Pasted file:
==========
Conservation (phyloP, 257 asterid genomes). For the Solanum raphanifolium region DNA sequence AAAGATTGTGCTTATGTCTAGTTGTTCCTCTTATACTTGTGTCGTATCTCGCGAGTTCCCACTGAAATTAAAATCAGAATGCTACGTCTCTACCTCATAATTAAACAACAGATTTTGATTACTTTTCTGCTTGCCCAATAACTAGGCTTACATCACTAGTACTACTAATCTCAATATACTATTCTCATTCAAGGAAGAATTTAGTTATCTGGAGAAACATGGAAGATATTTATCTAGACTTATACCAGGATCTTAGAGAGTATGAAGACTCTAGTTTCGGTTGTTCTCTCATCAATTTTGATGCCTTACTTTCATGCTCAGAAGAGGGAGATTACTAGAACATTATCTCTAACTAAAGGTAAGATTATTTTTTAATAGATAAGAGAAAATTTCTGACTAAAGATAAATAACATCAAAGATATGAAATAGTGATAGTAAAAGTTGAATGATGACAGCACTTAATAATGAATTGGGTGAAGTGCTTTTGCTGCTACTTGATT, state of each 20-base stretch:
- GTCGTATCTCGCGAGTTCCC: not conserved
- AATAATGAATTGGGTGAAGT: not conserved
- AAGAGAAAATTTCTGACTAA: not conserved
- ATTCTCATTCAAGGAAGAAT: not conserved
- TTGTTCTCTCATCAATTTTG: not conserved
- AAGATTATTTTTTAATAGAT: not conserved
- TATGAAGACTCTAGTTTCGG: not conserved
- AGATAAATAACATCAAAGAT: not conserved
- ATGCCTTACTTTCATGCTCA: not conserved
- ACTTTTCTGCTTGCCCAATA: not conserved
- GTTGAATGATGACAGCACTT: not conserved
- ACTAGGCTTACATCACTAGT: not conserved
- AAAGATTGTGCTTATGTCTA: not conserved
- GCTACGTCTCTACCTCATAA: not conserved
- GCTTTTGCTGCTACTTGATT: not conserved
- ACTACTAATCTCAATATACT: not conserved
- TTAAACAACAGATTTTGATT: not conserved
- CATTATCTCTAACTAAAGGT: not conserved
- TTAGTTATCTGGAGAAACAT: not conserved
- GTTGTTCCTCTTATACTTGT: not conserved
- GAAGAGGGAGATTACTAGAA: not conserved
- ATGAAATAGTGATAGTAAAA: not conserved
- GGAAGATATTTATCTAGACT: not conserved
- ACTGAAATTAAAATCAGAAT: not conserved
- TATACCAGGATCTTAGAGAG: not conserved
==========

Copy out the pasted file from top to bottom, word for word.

Conservation (phyloP, 257 asterid genomes). For the Solanum raphanifolium region DNA sequence AAAGATTGTGCTTATGTCTAGTTGTTCCTCTTATACTTGTGTCGTATCTCGCGAGTTCCCACTGAAATTAAAATCAGAATGCTACGTCTCTACCTCATAATTAAACAACAGATTTTGATTACTTTTCTGCTTGCCCAATAACTAGGCTTACATCACTAGTACTACTAATCTCAATATACTATTCTCATTCAAGGAAGAATTTAGTTATCTGGAGAAACATGGAAGATATTTATCTAGACTTATACCAGGATCTTAGAGAGTATGAAGACTCTAGTTTCGGTTGTTCTCTCATCAATTTTGATGCCTTACTTTCATGCTCAGAAGAGGGAGATTACTAGAACATTATCTCTAACTAAAGGTAAGATTATTTTTTAATAGATAAGAGAAAATTTCTGACTAAAGATAAATAACATCAAAGATATGAAATAGTGATAGTAAAAGTTGAATGATGACAGCACTTAATAATGAATTGGGTGAAGTGCTTTTGCTGCTACTTGATT, state of each 20-base stretch:
- GTCGTATCTCGCGAGTTCCC: not conserved
- AATAATGAATTGGGTGAAGT: not conserved
- AAGAGAAAATTTCTGACTAA: not conserved
- ATTCTCATTCAAGGAAGAAT: not conserved
- TTGTTCTCTCATCAATTTTG: not conserved
- AAGATTATTTTTTAATAGAT: not conserved
- TATGAAGACTCTAGTTTCGG: not conserved
- AGATAAATAACATCAAAGAT: not conserved
- ATGCCTTACTTTCATGCTCA: not conserved
- ACTTTTCTGCTTGCCCAATA: not conserved
- GTTGAATGATGACAGCACTT: not conserved
- ACTAGGCTTACATCACTAGT: not conserved
- AAAGATTGTGCTTATGTCTA: not conserved
- GCTACGTCTCTACCTCATAA: not conserved
- GCTTTTGCTGCTACTTGATT: not conserved
- ACTACTAATCTCAATATACT: not conserved
- TTAAACAACAGATTTTGATT: not conserved
- CATTATCTCTAACTAAAGGT: not conserved
- TTAGTTATCTGGAGAAACAT: not conserved
- GTTGTTCCTCTTATACTTGT: not conserved
- GAAGAGGGAGATTACTAGAA: not conserved
- ATGAAATAGTGATAGTAAAA: not conserved
- GGAAGATATTTATCTAGACT: not conserved
- ACTGAAATTAAAATCAGAAT: not conserved
- TATACCAGGATCTTAGAGAG: not conserved